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Brian Taylor: SNP leadership contenders set out road to independence. Will it work?

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CASTING my mind back to early Medieval times, I recall my journalism tutor who advised me that the principal requirement for our trade was "rat-like cunning."

Not sure I entirely agree but, either way, it is a transferable skill, easily adopted by the aspiring politician.

The would-be tribune of the people needs to be both sharp and smooth. A smidgeon of intellect helps, as does charisma.

All that - and good fortune. Right now, the contenders to lead the SNP are completely bereft in that department.

This entire contest is beset with mismatches. Number one arises from the UK Budget. Yes, Scottish Ministers can argue that successive Chancellors have pursued the wrong path, that they would act differently under independence.

Read more by Brian Taylor: Can the SNP survive this calamity of a leadership contest?

Folk just hear Jeremy Hunt announcing support for child care. Plainly exasperated, Nicola Sturgeon points out that Scotland's package of support is already superior - and that the deferred plans for England are targeted, not universal.

Eventually, that argument should get through. But, right now, mid contest, the three contenders face questions which arise, not from their own campaign, but from external issues.

However, there are internal policy stumbles pursuing them too. Gender recognition - but also the economy.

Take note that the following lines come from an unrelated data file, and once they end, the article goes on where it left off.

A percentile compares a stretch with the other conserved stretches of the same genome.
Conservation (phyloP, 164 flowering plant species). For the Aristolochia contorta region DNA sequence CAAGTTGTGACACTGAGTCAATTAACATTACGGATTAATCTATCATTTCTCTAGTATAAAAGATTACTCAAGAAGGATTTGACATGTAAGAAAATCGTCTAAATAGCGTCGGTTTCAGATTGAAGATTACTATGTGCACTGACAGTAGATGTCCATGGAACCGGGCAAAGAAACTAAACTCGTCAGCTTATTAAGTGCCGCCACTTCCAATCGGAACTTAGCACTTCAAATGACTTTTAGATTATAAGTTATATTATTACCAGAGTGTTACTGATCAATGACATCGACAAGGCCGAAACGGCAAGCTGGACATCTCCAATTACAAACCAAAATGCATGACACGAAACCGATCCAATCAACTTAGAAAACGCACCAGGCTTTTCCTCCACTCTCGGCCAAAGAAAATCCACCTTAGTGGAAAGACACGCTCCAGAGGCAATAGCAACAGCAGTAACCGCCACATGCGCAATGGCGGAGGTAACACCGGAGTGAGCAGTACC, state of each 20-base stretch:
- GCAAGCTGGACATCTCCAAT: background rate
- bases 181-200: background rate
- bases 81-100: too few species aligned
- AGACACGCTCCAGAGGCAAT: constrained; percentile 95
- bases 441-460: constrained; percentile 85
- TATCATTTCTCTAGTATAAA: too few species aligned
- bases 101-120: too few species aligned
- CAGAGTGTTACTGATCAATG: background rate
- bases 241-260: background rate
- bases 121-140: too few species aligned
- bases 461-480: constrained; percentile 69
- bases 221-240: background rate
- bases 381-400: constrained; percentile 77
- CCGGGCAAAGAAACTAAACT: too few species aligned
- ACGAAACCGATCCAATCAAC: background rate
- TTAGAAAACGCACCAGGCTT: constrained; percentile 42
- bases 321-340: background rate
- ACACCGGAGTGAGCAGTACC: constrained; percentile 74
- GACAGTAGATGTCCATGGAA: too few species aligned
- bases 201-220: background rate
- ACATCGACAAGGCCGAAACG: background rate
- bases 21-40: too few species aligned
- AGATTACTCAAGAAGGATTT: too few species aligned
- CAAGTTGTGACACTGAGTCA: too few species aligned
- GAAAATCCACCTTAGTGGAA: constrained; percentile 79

All proclaim support, in principle, for the bottle deposit return scheme. All plan to finesse it: Humza Yousaf by exempting small firms, Kate Forbes and Ash Regan by postponing implementation.

Beyond that, there is the consultation on banning alcohol advertising. If fully implemented, that would, arguably, damage our whisky industry, a key employer and income-earner.

I have far too much respect for basic arithmetic to be a gambler. But I would wager that whoever wins the SNP leadership will dump or severely limit that idea. The trade already has enough gloom from the Chancellor's ten per cent hike in duty.

SNP badges (Image: free)

Right now, though, mid campaign, that issue is out there. Along with a health crisis, education worries - and our seeming incapacity to complete two ferries on an estuary which once supplied the world with ships.

Then there are other mismatches in this contest which resembles a quandary as much as a choice.

It would seem that Humza Yousaf is in the lead among party members. You know, the ones - now rather fewer in number - who will actually cast a vote.

But some surveys have suggested that Kate Forbes has a broader appeal, beyond the SNP.

She says that means she is capable of persuading No voters to convert to Yes. Sceptics say she puts off nationalists with her moral views.

Then the issue of relations with the Greens. Mr Yousaf would retain the pact. Ms Forbes and Ms Regan pose some questions.

There is economic strategy. Both Ms Forbes and Mr Yousaf cited "eradicating poverty" as their key aim. But they differ as to how.

Read more by Brian Taylor: New SNP leader will need to pursue a new direction

Kate Forbes favours enterprise and economic growth, vigorously denying any "lurch to the right".

Humza Yousaf talks of a well-being economy - by which he presumably means one which measures redistribution and relative poverty, rather than simply GDP.